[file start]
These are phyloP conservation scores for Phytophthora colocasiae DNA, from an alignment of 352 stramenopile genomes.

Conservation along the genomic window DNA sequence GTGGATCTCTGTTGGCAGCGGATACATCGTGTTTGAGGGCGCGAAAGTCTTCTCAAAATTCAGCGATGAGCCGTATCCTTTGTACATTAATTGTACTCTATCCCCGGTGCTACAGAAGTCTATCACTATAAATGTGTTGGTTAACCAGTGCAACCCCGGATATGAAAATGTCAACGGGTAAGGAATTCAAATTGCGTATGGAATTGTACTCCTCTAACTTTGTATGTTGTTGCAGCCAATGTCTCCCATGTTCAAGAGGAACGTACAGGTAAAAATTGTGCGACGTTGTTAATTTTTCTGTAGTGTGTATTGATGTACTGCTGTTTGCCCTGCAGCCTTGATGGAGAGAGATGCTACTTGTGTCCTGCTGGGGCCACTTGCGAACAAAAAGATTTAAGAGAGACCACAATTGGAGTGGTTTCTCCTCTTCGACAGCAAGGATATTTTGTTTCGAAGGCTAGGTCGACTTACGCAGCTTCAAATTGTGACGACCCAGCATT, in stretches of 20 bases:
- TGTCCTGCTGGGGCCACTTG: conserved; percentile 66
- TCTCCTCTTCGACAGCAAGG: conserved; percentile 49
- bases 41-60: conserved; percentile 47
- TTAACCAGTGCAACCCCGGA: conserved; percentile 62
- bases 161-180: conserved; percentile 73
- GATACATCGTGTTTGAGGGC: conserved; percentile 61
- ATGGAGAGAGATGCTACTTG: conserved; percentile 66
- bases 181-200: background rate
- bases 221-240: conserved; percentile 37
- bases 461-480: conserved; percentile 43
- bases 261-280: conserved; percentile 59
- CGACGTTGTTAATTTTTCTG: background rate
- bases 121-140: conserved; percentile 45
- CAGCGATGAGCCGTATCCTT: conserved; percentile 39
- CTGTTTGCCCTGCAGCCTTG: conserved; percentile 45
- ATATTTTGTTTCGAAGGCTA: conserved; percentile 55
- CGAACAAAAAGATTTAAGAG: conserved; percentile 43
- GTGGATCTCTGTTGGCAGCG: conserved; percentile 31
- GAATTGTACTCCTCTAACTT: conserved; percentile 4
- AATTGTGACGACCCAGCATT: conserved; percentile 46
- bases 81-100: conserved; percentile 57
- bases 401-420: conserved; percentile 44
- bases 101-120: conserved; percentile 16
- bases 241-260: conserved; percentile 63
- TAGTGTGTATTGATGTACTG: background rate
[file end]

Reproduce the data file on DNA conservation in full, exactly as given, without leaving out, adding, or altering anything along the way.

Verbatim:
These are phyloP conservation scores for Phytophthora colocasiae DNA, from an alignment of 352 stramenopile genomes.

Conservation along the genomic window DNA sequence GTGGATCTCTGTTGGCAGCGGATACATCGTGTTTGAGGGCGCGAAAGTCTTCTCAAAATTCAGCGATGAGCCGTATCCTTTGTACATTAATTGTACTCTATCCCCGGTGCTACAGAAGTCTATCACTATAAATGTGTTGGTTAACCAGTGCAACCCCGGATATGAAAATGTCAACGGGTAAGGAATTCAAATTGCGTATGGAATTGTACTCCTCTAACTTTGTATGTTGTTGCAGCCAATGTCTCCCATGTTCAAGAGGAACGTACAGGTAAAAATTGTGCGACGTTGTTAATTTTTCTGTAGTGTGTATTGATGTACTGCTGTTTGCCCTGCAGCCTTGATGGAGAGAGATGCTACTTGTGTCCTGCTGGGGCCACTTGCGAACAAAAAGATTTAAGAGAGACCACAATTGGAGTGGTTTCTCCTCTTCGACAGCAAGGATATTTTGTTTCGAAGGCTAGGTCGACTTACGCAGCTTCAAATTGTGACGACCCAGCATT, in stretches of 20 bases:
- TGTCCTGCTGGGGCCACTTG: conserved; percentile 66
- TCTCCTCTTCGACAGCAAGG: conserved; percentile 49
- bases 41-60: conserved; percentile 47
- TTAACCAGTGCAACCCCGGA: conserved; percentile 62
- bases 161-180: conserved; percentile 73
- GATACATCGTGTTTGAGGGC: conserved; percentile 61
- ATGGAGAGAGATGCTACTTG: conserved; percentile 66
- bases 181-200: background rate
- bases 221-240: conserved; percentile 37
- bases 461-480: conserved; percentile 43
- bases 261-280: conserved; percentile 59
- CGACGTTGTTAATTTTTCTG: background rate
- bases 121-140: conserved; percentile 45
- CAGCGATGAGCCGTATCCTT: conserved; percentile 39
- CTGTTTGCCCTGCAGCCTTG: conserved; percentile 45
- ATATTTTGTTTCGAAGGCTA: conserved; percentile 55
- CGAACAAAAAGATTTAAGAG: conserved; percentile 43
- GTGGATCTCTGTTGGCAGCG: conserved; percentile 31
- GAATTGTACTCCTCTAACTT: conserved; percentile 4
- AATTGTGACGACCCAGCATT: conserved; percentile 46
- bases 81-100: conserved; percentile 57
- bases 401-420: conserved; percentile 44
- bases 101-120: conserved; percentile 16
- bases 241-260: conserved; percentile 63
- TAGTGTGTATTGATGTACTG: background rate